In embodiments, computer system 100 may also include secondary on button 123 and primary on button 125. In embodiments, buttons 123 and 125 may be on a keyboard panel of a mobile computer. In embodiments, buttons 123 and 125 may be located on a mobile computer somewhere other than the keyboard panel. In embodiments, buttons 123 and 125 may be located on the outside of a desktop computer case. Buttons 123 and 125 may be located any place on, inside, or in proximity to, a computer system accessible to a user for actuation. A user actuating secondary on button may power-up computer system 100 and cause BIOS 121 to load secondary OS 107 stored in flash memory 105. A user actuating primary on button 125 may power up computer system 100 and cause BIOS 121 to load primary OS 103. When primary OS 103 is booted, it may control all system resources including networking interface 119, CPU 115, and RAM 117 as well as any other hardware, peripheral, or input/output devices that may be attached to computer system 100 such as monitors, keyboards, a pointer device, retinal scanner, game control device, etc. In embodiments, primary OS 103 may operate only a subset of all devices attached to computer system 100. In embodiments, BIOS 121 may be programmed to not allow primary OS 103 to boot when secondary OS 107 is already booted and vice versa.
In other embodiments, a single “on” button may be provided and BIOS 121 may display a selectable menu to facilitate a user of computer system 100 in choosing which operating system to boot. Thus, pushing the single “on” button may cause computer system 100 to power up and an area of a display screen may then display a menu with secondary OS 107 and primary OS 103 as options. The user may then select one or the other using a mouse, keyboard or other means. Upon selection, BIOS 121 may then boot up the selected operating system.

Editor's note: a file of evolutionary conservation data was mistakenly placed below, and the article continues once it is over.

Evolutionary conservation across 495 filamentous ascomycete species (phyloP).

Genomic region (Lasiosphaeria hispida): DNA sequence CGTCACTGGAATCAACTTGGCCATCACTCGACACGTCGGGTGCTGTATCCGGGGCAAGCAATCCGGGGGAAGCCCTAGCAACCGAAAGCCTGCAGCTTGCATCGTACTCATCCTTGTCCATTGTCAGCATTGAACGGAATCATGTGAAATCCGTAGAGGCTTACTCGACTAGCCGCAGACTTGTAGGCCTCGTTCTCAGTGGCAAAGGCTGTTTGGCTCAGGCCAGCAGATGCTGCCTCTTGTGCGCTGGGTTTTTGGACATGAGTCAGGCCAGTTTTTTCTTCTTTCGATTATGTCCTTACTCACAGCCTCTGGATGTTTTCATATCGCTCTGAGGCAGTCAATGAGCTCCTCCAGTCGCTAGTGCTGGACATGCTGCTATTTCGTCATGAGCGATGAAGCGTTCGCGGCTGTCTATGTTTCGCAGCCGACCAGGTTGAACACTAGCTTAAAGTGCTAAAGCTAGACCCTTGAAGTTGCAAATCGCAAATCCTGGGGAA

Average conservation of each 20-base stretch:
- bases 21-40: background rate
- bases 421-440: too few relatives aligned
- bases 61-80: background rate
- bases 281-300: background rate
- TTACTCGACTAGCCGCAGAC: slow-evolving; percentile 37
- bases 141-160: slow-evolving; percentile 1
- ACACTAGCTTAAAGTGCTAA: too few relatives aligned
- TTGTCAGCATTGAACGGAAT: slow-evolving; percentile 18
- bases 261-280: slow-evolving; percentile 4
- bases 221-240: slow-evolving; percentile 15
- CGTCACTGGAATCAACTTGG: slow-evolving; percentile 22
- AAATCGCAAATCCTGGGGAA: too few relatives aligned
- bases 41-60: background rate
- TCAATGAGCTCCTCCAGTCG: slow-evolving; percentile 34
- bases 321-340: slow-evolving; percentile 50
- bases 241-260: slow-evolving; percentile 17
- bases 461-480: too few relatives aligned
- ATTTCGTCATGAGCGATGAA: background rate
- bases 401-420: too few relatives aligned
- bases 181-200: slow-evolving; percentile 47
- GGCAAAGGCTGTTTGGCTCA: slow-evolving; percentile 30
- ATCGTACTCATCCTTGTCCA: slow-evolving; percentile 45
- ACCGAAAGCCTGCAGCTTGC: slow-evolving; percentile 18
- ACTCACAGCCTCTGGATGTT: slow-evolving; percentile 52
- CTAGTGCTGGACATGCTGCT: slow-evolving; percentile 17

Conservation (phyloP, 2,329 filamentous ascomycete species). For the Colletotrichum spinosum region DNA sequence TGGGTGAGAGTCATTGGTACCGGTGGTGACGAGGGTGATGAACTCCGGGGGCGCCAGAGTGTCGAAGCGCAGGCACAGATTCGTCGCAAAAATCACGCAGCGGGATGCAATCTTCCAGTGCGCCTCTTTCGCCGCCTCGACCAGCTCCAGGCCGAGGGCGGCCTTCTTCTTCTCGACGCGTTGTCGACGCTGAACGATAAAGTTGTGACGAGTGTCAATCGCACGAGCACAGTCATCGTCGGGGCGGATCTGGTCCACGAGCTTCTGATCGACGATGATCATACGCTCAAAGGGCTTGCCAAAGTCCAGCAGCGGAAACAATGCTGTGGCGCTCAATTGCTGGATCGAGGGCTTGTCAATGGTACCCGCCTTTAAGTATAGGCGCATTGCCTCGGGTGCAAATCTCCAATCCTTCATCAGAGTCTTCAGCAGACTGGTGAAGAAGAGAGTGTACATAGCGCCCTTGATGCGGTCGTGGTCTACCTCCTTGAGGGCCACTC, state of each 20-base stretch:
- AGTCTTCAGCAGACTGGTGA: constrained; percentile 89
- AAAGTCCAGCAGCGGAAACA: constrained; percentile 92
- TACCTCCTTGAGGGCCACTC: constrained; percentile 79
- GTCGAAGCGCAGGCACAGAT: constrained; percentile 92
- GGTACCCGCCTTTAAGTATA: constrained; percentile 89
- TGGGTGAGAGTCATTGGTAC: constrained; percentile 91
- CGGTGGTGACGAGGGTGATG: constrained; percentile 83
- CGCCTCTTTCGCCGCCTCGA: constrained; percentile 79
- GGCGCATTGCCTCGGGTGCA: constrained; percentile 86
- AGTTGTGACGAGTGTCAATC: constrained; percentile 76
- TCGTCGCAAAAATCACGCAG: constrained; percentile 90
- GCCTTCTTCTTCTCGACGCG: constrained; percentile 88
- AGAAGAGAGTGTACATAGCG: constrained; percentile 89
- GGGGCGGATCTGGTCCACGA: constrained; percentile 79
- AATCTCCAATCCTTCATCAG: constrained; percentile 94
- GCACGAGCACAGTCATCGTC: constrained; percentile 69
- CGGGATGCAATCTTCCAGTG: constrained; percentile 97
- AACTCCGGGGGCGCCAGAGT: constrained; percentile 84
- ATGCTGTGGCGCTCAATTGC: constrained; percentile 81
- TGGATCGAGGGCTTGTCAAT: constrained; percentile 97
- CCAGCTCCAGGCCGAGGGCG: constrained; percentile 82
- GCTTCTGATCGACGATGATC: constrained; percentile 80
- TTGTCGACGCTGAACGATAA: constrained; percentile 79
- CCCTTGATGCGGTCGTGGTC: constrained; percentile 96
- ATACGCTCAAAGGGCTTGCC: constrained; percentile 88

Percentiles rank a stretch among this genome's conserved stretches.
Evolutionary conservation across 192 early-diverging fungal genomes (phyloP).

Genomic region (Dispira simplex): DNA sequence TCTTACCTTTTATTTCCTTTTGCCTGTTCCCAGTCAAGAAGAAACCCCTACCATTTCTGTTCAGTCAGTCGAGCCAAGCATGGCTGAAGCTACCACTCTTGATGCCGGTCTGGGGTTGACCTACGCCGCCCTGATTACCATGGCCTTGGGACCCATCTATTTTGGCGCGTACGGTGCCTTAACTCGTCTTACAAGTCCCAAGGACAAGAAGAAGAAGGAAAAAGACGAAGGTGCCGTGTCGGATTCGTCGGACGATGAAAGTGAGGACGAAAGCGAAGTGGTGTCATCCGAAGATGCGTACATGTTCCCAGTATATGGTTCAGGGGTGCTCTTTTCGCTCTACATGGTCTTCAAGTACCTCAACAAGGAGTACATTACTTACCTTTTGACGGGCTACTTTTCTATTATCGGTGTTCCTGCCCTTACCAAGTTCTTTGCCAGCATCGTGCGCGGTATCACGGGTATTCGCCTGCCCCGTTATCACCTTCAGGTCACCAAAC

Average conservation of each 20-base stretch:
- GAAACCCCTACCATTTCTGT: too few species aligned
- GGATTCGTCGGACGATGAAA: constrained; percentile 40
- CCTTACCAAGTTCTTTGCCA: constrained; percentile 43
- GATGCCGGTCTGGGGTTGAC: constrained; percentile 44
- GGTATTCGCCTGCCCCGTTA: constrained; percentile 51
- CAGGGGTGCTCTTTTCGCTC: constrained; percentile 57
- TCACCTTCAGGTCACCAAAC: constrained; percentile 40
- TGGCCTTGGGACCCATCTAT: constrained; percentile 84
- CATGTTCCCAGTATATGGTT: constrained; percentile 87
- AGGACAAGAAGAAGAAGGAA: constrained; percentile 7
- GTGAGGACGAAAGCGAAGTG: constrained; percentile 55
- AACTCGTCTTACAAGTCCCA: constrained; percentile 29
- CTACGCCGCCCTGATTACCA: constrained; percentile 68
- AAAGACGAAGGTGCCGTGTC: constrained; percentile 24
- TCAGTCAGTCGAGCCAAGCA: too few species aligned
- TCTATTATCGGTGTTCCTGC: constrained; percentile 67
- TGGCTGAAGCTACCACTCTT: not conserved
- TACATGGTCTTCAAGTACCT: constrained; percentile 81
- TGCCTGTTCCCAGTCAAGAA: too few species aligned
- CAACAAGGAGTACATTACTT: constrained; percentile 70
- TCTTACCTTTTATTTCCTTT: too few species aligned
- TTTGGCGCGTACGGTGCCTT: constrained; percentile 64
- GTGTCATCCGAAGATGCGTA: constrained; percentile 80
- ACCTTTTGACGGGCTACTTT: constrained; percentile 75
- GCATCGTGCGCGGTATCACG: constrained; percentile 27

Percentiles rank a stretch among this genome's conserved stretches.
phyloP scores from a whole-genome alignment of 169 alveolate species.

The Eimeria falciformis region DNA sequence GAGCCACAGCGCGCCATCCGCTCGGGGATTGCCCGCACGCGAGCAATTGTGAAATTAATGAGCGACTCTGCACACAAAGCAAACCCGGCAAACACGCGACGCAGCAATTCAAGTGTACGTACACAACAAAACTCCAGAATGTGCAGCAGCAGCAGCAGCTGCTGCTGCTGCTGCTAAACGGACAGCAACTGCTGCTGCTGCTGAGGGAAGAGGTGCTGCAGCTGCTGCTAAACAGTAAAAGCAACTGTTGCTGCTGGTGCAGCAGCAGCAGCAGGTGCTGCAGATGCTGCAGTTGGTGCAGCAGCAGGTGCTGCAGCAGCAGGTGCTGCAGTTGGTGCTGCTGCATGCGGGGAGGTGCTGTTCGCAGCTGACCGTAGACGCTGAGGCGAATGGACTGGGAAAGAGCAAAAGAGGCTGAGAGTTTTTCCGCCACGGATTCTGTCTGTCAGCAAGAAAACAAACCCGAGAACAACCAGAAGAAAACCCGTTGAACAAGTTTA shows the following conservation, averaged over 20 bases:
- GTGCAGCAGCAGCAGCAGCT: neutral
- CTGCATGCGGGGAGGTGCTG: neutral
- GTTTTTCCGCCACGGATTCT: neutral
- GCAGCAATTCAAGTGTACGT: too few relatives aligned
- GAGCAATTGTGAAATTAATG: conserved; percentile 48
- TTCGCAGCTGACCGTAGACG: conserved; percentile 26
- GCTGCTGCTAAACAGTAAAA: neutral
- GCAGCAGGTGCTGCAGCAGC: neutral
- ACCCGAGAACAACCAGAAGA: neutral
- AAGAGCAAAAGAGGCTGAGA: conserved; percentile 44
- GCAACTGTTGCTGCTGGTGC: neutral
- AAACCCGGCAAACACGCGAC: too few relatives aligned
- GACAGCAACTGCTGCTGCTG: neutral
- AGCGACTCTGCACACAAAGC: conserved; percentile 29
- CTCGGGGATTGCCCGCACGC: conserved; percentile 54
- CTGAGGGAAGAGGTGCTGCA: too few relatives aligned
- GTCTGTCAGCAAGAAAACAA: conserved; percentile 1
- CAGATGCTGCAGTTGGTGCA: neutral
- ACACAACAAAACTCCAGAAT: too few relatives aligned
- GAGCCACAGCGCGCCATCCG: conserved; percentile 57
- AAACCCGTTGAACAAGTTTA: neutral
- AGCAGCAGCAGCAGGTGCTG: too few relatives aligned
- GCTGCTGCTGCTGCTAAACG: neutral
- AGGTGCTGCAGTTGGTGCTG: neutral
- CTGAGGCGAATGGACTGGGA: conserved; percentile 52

When secondary OS 107 is booted, it may control all computer resources, hardware devices, peripherals, and input/output devices that may be attached to computer system 100 including CPU 115, RAM 117, networking interface 119, etc. In embodiments, secondary OS 107 may control only a subset of all such devices. Thus, secondary OS 107 may not require a virtualization scheme to run in conjunction with primary OS 103 such as, for example, Intel's VT COMM partition. Also, secondary OS 107 may not require a second processor to perform its functions. Secondary OS 107 may not require primary OS 103 to be loaded on computer system 100 in order to function. Secondary OS 107 may be capable of running on computer system 100 even if primary OS 103 is removed or inoperable. Additionally secondary OS 107 may run on existing chipset and processor designs. It may have full access to system devices. In embodiments, primary OS 103 and secondary OS 107 may not be allowed to run concurrently; thus system resources may not be shared concurrently between the two operating systems.